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Insider Tips

How can we be of service? Let us count the ways. We actually mean service – unlike those who have promised it before and didn’t show up when it counted most. Consider these insider tips your key to consumer affairs.
Jo thinking of better ways to make a complaint

Complaining 101: The ins and outs of making a complaint

It's safe to say that most of us don't enjoy complaining. But more than once in our lives, we've experienced having a concern or an issue with a product or service we've purchased. And, when we do, we try to reach out to our provider with the hope that they will help us resolve it. Sometimes the provider helps, but there are times when they turn a blind eye to our experience. So, we've prepared this guide to help you make a complaint that's effective and doesn't take up more of your energy than it needs to. Just remember, we are with you at every stage of your complaint journey. Happy reading!

What’s the first step in complaining?

If you sense a complaint brewing, start taking notes and do the following:

  • Do your homework and check for others reporting the same problems.
  • Confirm if any recalls (even similar ones) have been issued.
  • Learn the following terms – Australian Consumer Laws (now national), Consumer Guarantees, Fit for purpose, Major v Minor fault.

What are the biggest mistakes people make when complaining?

  • Paying before complaining – Request a due date suspension for related outstanding payments until your complaint has been investigated. Always ask for confirmation in writing for whatever extension or suspension is agreed. Continue to make timely payments for subsequent bills if they’re not in dispute.
  • Getting emotional - Keep the conversation constructive (whether it’s in person, via telephone or mail). Explain your complaint without getting emotional. Be polite, factual and authoritative. Discuss the outcome or resolution that will make you happy.
  • Forgetting to set deadlines – Be specific with timeframes for action and/or responses. Get a commitment that if timeframes aren’t met, the issue will be escalated to senior staff.
  • Taking the first offer - Know what outcome you want before you complain. You don’t need to accept the first offer; you can negotiate the final outcome.

Should you email, call, or go in in-person?

It depends on the fastest way to get to the decision maker, which is usually the manager.

Calling is a great way to confirm who can handle your complaint. If you can get an outcome immediately - call. As a general rule, for issues with restaurants or retail, it is best to talk face to face. While for service providers, it is best to send an email so you can keep a record.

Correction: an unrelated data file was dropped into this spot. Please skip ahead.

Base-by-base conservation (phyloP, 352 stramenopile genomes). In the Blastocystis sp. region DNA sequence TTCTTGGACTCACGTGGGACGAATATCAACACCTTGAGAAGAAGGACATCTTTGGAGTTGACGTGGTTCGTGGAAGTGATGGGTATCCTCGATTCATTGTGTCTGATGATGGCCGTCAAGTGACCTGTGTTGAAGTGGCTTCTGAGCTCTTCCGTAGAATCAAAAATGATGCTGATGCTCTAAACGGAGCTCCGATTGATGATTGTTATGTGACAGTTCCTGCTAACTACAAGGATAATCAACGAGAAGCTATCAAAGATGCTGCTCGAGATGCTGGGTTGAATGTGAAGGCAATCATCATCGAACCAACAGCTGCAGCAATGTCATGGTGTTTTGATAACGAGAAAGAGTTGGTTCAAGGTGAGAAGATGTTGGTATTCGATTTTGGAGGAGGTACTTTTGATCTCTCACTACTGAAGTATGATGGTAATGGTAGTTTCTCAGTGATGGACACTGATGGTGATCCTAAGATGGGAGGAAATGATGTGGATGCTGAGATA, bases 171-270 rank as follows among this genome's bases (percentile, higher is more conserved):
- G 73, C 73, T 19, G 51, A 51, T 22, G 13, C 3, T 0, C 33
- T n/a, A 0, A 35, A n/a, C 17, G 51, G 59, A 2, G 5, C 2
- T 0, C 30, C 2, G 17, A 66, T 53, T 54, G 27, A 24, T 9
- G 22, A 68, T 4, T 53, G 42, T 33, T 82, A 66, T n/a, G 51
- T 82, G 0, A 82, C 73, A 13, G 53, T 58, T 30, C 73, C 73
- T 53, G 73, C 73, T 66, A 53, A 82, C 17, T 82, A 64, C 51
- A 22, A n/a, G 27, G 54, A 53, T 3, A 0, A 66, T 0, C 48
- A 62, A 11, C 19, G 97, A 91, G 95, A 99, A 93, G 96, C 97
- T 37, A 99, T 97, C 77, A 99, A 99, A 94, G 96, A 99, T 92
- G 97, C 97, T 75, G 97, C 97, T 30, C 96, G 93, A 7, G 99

How can you use social media to your advantage?

social media icons and laptop for complaining

  • Try all customer service channels first - Not only does this strategy give the organisation the opportunity to resolve your complaint discreetly but if you don’t get an appropriate response, your attempts substantiate the organisations deficiencies. More fodder for your posts.
  • Choose the right channel - Find the channel with the most interaction and post on that one.
  • Use photos and videos - Including proof can help clearly illustrate the issue at hand.
  • Ask for a resolution - You can include your preferred outcome in the caption.

What are some tactics companies use to persuade you to stop complaining?

  • Delayed or nonsensical responses
  • Redirection to another department or organisation
  • Blaming you
  • Claiming yours is the first complaint

Is there any situation you should avoid submitting a complaint about?

Before lodging one, remember the difference between complaining properly and a whinge. When you complain, you want an outcome from your provider. It is best to still treat them with respect and use logic instead of complaining in an irritable fashion. Your provider is more likely to help you if you treat them nicely and provide facts.

Even if you don’t have evidence or proof, you can still make a complaint, but manage your expectations - you’re not likely to get a remedy quickly.

a girl complaining by giving a thumbs down

Don’t complain when:

  • You’re going to ruin the mood - e.g on a date. Complain in private or later.
  • Making the complaint is going to ruin your day more than the actual complaint itself.
  • If you’re complaining about food or drinks - it's best not to ask for a replacement.

Top tips to avoid getting overly emotional if things don’t go your way

Get a sanity check from friends and family to confirm if you’ve been hard done by.

If you have an issue with a product or service you received, lodge your complaint with us. We’ll help make sure you get the best possible outcome.